CINCINNATI--(EON: Enhanced Online News)--A lot has changed in the world since 1980, but few things more profoundly, perhaps, than the quality of life that can be achieved for children born with imperforate anus and other bowel-related conditions that require complex surgical repair.
“As a consequence, the functional results of the repairs were very bad in terms of bowel control, and we frequently provoked additional damage to important anatomic structures such as the bladder, the urethra and nerves that provide urinary and sexual function.”
Thirty years ago this week, Alberto Peña, M.D., director of the Colorectal Center for Children at Cincinnati Children’s Hospital Medical Center, decided he was no longer satisfied with the available techniques used to repair congenital anorectal malformations and, for the first time, he performed the posterior sagittal anorectoplasty (PSARP) or the “Peña pull through procedure.”
“Prior to 1980, the available techniques used to repair anorectal malformations were mostly blind. We were unable to see the intrinsic anatomic features of the defect,” says Dr. Peña. “As a consequence, the functional results of the repairs were very bad in terms of bowel control, and we frequently provoked additional damage to important anatomic structures such as the bladder, the urethra and nerves that provide urinary and sexual function.”
With the PSARP, Dr. Peña was able to identify the anatomy of the malformations and design a way to repair it without inflicting further damage to important neighboring structures.
“We can now correlate the internal anatomy with the functional results. This translates into better quality of life for many children born with anorectal malformations,” says Dr. Peña.
Since the PSARP was first performed, Dr. Peña and Marc A. Levitt, M.D., associate director of the Colorectal Center for Children, have treated surgically 2,567 patients using the PSARP or a variation thereof. The center is the world’s only one focused on the comprehensive and multidisciplinary care of children with colorectal problems.
“When Dr. Peña performed the PSARP for the first time in 1980 it was considered ‘surgical heresy’,” says Dr. Levitt. “It has now become the operation utilized throughout the world.”
Over the past 30 years Dr. Peña has placed particular emphasis on teaching his colleagues about the operation and how to improve the functional outcome of patients. “He is never satisfied with only a perfect anatomic reconstruction but works tirelessly to achieve a good functional result,” says Dr. Levitt.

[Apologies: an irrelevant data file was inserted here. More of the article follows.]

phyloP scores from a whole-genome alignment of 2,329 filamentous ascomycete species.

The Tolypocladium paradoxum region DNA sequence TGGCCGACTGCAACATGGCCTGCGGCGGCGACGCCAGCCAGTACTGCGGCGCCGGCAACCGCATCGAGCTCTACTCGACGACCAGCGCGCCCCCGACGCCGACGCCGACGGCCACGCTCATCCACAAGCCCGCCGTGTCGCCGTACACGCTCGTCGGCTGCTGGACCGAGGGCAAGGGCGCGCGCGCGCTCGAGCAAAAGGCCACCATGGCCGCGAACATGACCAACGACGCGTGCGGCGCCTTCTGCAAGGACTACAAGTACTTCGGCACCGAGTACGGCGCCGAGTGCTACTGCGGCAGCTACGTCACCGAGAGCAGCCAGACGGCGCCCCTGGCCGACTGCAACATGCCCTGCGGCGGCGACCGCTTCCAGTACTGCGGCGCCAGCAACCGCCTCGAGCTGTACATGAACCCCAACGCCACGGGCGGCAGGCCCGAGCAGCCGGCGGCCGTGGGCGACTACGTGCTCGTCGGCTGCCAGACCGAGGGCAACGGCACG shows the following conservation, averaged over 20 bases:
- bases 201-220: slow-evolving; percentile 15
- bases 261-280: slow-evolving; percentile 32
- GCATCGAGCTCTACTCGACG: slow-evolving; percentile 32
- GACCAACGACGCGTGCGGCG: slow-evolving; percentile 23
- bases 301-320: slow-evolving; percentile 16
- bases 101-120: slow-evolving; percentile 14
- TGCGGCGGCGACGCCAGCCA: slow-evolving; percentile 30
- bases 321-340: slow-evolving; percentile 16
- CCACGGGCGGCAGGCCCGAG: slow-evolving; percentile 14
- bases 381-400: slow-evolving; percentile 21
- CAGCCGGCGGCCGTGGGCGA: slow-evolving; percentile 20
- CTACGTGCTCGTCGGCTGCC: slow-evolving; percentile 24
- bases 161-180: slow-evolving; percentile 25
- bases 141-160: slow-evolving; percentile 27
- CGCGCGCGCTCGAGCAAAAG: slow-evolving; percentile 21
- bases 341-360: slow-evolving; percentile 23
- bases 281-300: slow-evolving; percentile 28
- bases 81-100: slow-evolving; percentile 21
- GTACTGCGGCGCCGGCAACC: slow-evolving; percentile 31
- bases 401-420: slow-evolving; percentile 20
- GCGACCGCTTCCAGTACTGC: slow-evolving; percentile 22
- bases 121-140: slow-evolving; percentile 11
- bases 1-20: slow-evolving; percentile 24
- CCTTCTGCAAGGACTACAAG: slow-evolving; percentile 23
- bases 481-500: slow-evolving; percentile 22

Drs. Peña and Levitt devote time to training other surgeons to perform the PSARP, both in the United States and around the world. Twice a year, international surgeons gather in Cincinnati to attend a three-day course, including operative demonstrations, hosted by the Colorectal Center for Children and Cincinnati Children’s. Additionally, both doctors travel the world teaching and performing the PSARP. Dr. Peña has visited in excess of 30 countries over his career, effectively improving child health in each of those countries by training their surgeons to treat children with colorectal conditions. Collectively, Drs. Peña and Levitt have cared for children from 80 countries and from all 50 states.
About Cincinnati Children’s
Cincinnati Children’s Hospital Medical Center is one of just eight children’s hospitals named to the Honor Roll in U.S. News and World Report’s 2010-11 Best Children’s Hospitals. It is ranked #1 for digestive disorders and highly ranked for its expertise in pulmonology, cancer, neonatology, heart and heart surgery, neurology and neurosurgery, diabetes and endocrinology, orthopedics, kidney disorders and urology. Cincinnati Children’s is one of the top two recipients of pediatric research grants from the National Institutes of Health. It is internationally recognized for quality and transformation work by Leapfrog, The Joint Commission, the Institute for Healthcare Improvement, the federal Agency for Healthcare Research and Quality, and by hospitals and health organizations it works with globally. Additional information can be found at www.cincinnatichildrens.org.